Piston rod-connecting rod interconnections for internal combustion engines
A piston has a pair of support members extending away from the piston head offset from a piston ring portion, a piston rod being carried on a connecting rod which is clamped between the support members by a bolt. The bolt is loosely received in a bore in the connecting rod, the force between the piston and the piston rod being taken by a frictional force between the connecting rod and the support members to prevent a bending force being applied to the bolt.
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1. Field of the Invention
The present invention relates to a piston and piston rod arrangement for reciprocating piston engines with a connecting rod which is bolted to the piston.
2. Description of the Prior Art.
In French Pat. No. 363,099 use is made of a connecting rod which is hollow in the longitudinal direction. This connecting rod is penetrated by a gudgeon pin in the form of a bolt which fixes it in its position in relation to the piston skirt. The bolt which receives the connecting rod comprises, at one end, a moulded-on head and, at its other end, a screwed-on nut. Head and nut butt positively agaist the piston skirt at their surfaces which face the connecting rod and along their radial circumferential surfaces. Furthermore, the bolt is mounted in the piston skirt in opposite and aligned bores. These bores, which receive the connecting rod, have to be machined with great precision and, consequently, involve high costs. The hollow connecting rod rests, over its entire length and with a relatively close fit, on the bolt which holds it. In this construction, the forces acting on the rod directly reach the bolt which holds this rod. By this means, the latter is subjected to very severe bending stress, which, as is known, is extremely unfavourable for bolts. Moreover, this bending stress is also transmitted to the cylindrical piston skirt, whereby the latter can be deformed as far as the annular portions.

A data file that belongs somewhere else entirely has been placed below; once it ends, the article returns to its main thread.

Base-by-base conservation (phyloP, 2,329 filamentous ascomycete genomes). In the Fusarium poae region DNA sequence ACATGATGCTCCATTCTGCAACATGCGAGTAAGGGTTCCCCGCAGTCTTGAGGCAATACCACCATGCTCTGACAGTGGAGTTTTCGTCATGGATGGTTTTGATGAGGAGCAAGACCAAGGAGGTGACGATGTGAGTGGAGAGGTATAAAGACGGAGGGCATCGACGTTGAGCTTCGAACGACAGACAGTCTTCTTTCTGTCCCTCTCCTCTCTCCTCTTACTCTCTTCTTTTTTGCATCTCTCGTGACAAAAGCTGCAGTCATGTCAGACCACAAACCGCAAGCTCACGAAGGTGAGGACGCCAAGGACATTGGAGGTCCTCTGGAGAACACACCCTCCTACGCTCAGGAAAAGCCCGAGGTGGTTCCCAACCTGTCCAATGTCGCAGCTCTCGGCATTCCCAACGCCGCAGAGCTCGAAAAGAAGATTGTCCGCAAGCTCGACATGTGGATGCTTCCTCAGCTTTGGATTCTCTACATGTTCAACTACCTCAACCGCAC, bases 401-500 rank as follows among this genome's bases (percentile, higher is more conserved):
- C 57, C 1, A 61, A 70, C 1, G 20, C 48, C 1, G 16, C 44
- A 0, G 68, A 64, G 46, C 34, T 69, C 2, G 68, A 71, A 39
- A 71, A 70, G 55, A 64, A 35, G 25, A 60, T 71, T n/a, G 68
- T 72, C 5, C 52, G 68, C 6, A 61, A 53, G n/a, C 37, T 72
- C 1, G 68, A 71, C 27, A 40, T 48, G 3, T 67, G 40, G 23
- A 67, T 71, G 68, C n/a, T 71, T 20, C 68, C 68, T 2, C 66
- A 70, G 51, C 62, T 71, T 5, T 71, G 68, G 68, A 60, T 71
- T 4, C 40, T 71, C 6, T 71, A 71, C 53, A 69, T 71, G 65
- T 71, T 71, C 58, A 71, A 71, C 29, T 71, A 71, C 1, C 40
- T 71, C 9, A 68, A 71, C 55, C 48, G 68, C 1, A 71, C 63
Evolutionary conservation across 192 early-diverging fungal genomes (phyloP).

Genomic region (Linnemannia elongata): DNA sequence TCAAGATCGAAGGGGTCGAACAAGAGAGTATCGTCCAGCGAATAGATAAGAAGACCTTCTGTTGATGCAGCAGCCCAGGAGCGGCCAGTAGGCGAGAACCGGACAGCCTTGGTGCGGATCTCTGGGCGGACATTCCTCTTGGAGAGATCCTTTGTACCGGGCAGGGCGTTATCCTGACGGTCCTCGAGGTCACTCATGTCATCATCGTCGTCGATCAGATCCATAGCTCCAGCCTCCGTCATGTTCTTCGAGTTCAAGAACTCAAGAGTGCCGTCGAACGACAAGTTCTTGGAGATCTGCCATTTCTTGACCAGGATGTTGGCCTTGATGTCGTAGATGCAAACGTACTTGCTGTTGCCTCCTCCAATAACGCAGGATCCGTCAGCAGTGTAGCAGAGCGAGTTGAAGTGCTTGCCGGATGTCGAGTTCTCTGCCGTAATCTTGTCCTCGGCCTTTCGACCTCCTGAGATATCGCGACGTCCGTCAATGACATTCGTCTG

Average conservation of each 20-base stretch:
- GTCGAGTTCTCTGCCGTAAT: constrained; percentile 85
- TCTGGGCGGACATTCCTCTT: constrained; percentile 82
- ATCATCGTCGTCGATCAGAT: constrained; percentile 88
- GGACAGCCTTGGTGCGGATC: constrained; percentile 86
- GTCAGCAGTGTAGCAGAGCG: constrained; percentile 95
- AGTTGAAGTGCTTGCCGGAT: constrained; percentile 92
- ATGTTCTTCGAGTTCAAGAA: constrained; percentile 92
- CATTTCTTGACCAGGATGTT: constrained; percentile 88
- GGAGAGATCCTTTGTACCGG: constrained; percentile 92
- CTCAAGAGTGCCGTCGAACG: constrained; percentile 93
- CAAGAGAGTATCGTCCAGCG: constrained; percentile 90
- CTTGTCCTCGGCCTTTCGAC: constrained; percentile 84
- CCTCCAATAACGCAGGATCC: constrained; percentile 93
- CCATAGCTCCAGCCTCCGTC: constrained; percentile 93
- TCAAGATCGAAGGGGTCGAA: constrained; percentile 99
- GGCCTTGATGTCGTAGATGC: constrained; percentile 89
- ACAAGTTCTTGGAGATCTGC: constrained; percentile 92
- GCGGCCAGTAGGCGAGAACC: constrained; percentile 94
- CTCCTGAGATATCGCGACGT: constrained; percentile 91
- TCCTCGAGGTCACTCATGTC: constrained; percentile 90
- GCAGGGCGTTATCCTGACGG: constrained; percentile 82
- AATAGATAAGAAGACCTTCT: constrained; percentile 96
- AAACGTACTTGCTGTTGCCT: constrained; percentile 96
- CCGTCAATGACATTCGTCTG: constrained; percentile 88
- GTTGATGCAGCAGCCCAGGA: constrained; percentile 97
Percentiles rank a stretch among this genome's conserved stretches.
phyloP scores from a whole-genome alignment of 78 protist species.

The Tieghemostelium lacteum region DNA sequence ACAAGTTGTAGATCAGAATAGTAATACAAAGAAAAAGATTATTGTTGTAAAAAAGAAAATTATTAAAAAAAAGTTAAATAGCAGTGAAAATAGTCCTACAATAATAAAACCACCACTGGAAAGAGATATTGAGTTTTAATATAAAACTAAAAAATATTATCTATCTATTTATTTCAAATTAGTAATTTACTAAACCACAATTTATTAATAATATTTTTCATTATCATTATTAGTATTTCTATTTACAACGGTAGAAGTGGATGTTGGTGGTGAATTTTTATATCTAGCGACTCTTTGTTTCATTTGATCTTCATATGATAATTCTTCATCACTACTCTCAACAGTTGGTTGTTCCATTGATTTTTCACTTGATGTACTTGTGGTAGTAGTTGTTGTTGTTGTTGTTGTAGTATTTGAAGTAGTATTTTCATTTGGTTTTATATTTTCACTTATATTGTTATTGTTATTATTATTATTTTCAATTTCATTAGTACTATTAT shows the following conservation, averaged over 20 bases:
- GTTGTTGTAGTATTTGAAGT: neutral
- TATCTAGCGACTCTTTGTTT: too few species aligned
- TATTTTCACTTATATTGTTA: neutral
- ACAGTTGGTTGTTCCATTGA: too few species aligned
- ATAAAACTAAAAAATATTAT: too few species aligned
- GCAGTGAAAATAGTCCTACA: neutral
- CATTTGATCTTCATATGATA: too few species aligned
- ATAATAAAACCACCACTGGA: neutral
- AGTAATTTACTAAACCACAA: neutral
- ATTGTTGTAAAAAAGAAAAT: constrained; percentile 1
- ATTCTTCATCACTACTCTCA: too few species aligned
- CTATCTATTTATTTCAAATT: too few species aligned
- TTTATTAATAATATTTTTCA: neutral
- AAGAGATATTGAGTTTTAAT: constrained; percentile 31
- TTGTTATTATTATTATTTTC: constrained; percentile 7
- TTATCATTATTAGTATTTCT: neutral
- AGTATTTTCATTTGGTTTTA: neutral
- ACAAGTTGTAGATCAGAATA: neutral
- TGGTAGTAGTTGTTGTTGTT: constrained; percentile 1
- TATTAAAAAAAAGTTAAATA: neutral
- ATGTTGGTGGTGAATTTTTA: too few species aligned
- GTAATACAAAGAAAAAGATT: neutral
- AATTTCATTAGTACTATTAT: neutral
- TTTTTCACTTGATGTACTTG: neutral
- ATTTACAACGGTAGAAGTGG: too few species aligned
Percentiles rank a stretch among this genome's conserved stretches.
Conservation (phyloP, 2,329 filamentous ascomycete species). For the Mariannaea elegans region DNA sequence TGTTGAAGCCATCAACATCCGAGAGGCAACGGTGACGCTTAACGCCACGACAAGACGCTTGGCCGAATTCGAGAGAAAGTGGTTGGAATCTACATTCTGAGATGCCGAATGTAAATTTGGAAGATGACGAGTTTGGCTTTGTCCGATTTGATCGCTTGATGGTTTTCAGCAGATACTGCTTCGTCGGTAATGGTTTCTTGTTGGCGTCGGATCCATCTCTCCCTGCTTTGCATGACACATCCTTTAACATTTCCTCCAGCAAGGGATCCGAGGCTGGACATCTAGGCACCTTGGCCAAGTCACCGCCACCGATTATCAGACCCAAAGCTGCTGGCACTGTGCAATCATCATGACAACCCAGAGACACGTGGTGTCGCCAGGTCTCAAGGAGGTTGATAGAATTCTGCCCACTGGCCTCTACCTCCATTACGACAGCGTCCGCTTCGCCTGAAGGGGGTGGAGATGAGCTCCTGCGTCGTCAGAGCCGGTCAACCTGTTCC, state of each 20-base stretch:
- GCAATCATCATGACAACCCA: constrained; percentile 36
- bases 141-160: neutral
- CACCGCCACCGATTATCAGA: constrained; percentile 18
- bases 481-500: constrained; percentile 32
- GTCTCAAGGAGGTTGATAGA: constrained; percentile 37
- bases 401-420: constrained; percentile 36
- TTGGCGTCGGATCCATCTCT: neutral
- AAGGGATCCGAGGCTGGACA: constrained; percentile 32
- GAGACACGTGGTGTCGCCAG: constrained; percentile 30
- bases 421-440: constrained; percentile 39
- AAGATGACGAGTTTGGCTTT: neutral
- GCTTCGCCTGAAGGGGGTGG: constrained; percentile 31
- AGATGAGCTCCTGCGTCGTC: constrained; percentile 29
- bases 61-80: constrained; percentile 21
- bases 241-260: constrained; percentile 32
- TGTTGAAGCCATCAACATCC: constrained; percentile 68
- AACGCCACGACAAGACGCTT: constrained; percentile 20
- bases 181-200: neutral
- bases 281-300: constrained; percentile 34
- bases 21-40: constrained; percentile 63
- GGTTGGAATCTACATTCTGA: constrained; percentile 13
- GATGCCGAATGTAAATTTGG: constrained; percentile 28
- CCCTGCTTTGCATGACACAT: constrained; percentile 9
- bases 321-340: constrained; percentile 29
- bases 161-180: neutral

German Pat. No. 812,746 shows an arrangement in which the connecting rod is provided at its ends, with flattened areas, with which it butts against the piston. The ends of the rod are connected to the piston by bolts which are guided parallel to the longitudinal axis of the piston. These bolts are not mounted in reinforcements which start from the piston base, but are mounted in reinforcements which are moulded on the piston skirt.SUMMARY OF THE INVENTION
The object of the invention is to provide a solution according to which these disadvantages can be avoided as far as possible. A further object of the invention is to provide a connecting rod which is secured to the piston by a bolt connection, as short as possible and in a form which is unweakened from the point of view of strength of design and to mount it without any complicated fits. At the same time, the bolt which penetrates the rod and clamps the latter to the piston, is to be kept free from bending stresses to the greatest possible extent. Furthermore, the weight of the rod and its bolt connection is to be reduced with a view to lowering the moving mass of the drive mechanism.
According to the invention, there is provided a piston and piston rod arrangement for a reciprocating piston engine, said arrangement comprising: